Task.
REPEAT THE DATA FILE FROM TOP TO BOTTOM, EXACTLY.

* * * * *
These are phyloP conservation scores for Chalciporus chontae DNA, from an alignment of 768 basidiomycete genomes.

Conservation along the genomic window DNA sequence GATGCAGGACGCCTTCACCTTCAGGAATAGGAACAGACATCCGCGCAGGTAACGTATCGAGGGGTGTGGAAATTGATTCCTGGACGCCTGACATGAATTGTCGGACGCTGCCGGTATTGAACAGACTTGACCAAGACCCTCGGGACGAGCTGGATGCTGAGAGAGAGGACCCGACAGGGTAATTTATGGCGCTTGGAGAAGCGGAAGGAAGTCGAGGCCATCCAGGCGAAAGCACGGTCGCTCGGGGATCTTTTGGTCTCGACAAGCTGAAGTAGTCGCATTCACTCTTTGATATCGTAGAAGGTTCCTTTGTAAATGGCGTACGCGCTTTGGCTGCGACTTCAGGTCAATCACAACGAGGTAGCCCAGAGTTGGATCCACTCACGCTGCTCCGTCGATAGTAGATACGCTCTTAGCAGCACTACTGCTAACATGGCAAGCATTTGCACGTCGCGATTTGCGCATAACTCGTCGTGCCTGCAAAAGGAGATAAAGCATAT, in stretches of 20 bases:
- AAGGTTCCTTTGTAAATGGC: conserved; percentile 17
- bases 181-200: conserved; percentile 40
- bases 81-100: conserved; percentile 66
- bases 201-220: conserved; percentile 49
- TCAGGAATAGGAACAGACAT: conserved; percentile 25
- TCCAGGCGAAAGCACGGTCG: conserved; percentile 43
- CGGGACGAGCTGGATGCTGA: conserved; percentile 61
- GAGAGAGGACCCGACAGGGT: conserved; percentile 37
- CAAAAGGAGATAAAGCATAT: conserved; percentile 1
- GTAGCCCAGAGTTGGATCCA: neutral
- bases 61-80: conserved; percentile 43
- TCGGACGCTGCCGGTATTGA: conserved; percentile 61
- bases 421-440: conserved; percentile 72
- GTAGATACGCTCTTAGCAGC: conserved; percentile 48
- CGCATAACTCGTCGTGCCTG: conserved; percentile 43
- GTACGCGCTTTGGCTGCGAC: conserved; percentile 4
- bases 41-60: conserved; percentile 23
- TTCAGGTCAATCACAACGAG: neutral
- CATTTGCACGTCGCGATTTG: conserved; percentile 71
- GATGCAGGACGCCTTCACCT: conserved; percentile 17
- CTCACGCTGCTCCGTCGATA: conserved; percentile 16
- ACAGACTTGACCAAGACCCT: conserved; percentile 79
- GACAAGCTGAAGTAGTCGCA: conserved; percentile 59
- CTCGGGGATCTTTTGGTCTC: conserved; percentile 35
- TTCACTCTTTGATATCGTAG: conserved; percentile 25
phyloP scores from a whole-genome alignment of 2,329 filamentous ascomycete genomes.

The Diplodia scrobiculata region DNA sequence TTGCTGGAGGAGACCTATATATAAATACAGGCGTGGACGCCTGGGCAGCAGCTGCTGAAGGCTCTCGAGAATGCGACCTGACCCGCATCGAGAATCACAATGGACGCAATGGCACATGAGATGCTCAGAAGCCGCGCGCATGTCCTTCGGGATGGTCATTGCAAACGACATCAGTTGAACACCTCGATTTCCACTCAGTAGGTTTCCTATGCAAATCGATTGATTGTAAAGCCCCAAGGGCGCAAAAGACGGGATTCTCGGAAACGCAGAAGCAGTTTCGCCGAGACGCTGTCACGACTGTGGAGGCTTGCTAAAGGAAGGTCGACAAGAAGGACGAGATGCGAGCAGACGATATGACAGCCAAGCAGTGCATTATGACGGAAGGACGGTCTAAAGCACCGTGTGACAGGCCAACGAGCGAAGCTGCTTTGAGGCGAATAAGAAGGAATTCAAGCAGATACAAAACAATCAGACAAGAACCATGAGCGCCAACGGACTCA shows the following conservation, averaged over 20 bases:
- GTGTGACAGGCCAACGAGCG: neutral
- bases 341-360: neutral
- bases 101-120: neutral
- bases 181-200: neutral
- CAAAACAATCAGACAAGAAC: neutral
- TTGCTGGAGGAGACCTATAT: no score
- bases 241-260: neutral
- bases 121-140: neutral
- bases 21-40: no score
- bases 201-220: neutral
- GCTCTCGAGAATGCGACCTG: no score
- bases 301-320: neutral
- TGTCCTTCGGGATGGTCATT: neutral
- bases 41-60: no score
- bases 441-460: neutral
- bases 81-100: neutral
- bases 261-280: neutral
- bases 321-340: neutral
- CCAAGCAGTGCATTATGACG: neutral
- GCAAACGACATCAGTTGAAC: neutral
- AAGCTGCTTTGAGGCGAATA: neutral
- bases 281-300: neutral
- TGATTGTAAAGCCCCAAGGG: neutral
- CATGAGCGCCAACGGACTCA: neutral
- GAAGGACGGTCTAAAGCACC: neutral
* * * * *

These are phyloP conservation scores for Chalciporus chontae DNA, from an alignment of 768 basidiomycete genomes.

Conservation along the genomic window DNA sequence GATGCAGGACGCCTTCACCTTCAGGAATAGGAACAGACATCCGCGCAGGTAACGTATCGAGGGGTGTGGAAATTGATTCCTGGACGCCTGACATGAATTGTCGGACGCTGCCGGTATTGAACAGACTTGACCAAGACCCTCGGGACGAGCTGGATGCTGAGAGAGAGGACCCGACAGGGTAATTTATGGCGCTTGGAGAAGCGGAAGGAAGTCGAGGCCATCCAGGCGAAAGCACGGTCGCTCGGGGATCTTTTGGTCTCGACAAGCTGAAGTAGTCGCATTCACTCTTTGATATCGTAGAAGGTTCCTTTGTAAATGGCGTACGCGCTTTGGCTGCGACTTCAGGTCAATCACAACGAGGTAGCCCAGAGTTGGATCCACTCACGCTGCTCCGTCGATAGTAGATACGCTCTTAGCAGCACTACTGCTAACATGGCAAGCATTTGCACGTCGCGATTTGCGCATAACTCGTCGTGCCTGCAAAAGGAGATAAAGCATAT, in stretches of 20 bases:
- AAGGTTCCTTTGTAAATGGC: conserved; percentile 17
- bases 181-200: conserved; percentile 40
- bases 81-100: conserved; percentile 66
- bases 201-220: conserved; percentile 49
- TCAGGAATAGGAACAGACAT: conserved; percentile 25
- TCCAGGCGAAAGCACGGTCG: conserved; percentile 43
- CGGGACGAGCTGGATGCTGA: conserved; percentile 61
- GAGAGAGGACCCGACAGGGT: conserved; percentile 37
- CAAAAGGAGATAAAGCATAT: conserved; percentile 1
- GTAGCCCAGAGTTGGATCCA: neutral
- bases 61-80: conserved; percentile 43
- TCGGACGCTGCCGGTATTGA: conserved; percentile 61
- bases 421-440: conserved; percentile 72
- GTAGATACGCTCTTAGCAGC: conserved; percentile 48
- CGCATAACTCGTCGTGCCTG: conserved; percentile 43
- GTACGCGCTTTGGCTGCGAC: conserved; percentile 4
- bases 41-60: conserved; percentile 23
- TTCAGGTCAATCACAACGAG: neutral
- CATTTGCACGTCGCGATTTG: conserved; percentile 71
- GATGCAGGACGCCTTCACCT: conserved; percentile 17
- CTCACGCTGCTCCGTCGATA: conserved; percentile 16
- ACAGACTTGACCAAGACCCT: conserved; percentile 79
- GACAAGCTGAAGTAGTCGCA: conserved; percentile 59
- CTCGGGGATCTTTTGGTCTC: conserved; percentile 35
- TTCACTCTTTGATATCGTAG: conserved; percentile 25
phyloP scores from a whole-genome alignment of 2,329 filamentous ascomycete genomes.

The Diplodia scrobiculata region DNA sequence TTGCTGGAGGAGACCTATATATAAATACAGGCGTGGACGCCTGGGCAGCAGCTGCTGAAGGCTCTCGAGAATGCGACCTGACCCGCATCGAGAATCACAATGGACGCAATGGCACATGAGATGCTCAGAAGCCGCGCGCATGTCCTTCGGGATGGTCATTGCAAACGACATCAGTTGAACACCTCGATTTCCACTCAGTAGGTTTCCTATGCAAATCGATTGATTGTAAAGCCCCAAGGGCGCAAAAGACGGGATTCTCGGAAACGCAGAAGCAGTTTCGCCGAGACGCTGTCACGACTGTGGAGGCTTGCTAAAGGAAGGTCGACAAGAAGGACGAGATGCGAGCAGACGATATGACAGCCAAGCAGTGCATTATGACGGAAGGACGGTCTAAAGCACCGTGTGACAGGCCAACGAGCGAAGCTGCTTTGAGGCGAATAAGAAGGAATTCAAGCAGATACAAAACAATCAGACAAGAACCATGAGCGCCAACGGACTCA shows the following conservation, averaged over 20 bases:
- GTGTGACAGGCCAACGAGCG: neutral
- bases 341-360: neutral
- bases 101-120: neutral
- bases 181-200: neutral
- CAAAACAATCAGACAAGAAC: neutral
- TTGCTGGAGGAGACCTATAT: no score
- bases 241-260: neutral
- bases 121-140: neutral
- bases 21-40: no score
- bases 201-220: neutral
- GCTCTCGAGAATGCGACCTG: no score
- bases 301-320: neutral
- TGTCCTTCGGGATGGTCATT: neutral
- bases 41-60: no score
- bases 441-460: neutral
- bases 81-100: neutral
- bases 261-280: neutral
- bases 321-340: neutral
- CCAAGCAGTGCATTATGACG: neutral
- GCAAACGACATCAGTTGAAC: neutral
- AAGCTGCTTTGAGGCGAATA: neutral
- bases 281-300: neutral
- TGATTGTAAAGCCCCAAGGG: neutral
- CATGAGCGCCAACGGACTCA: neutral
- GAAGGACGGTCTAAAGCACC: neutral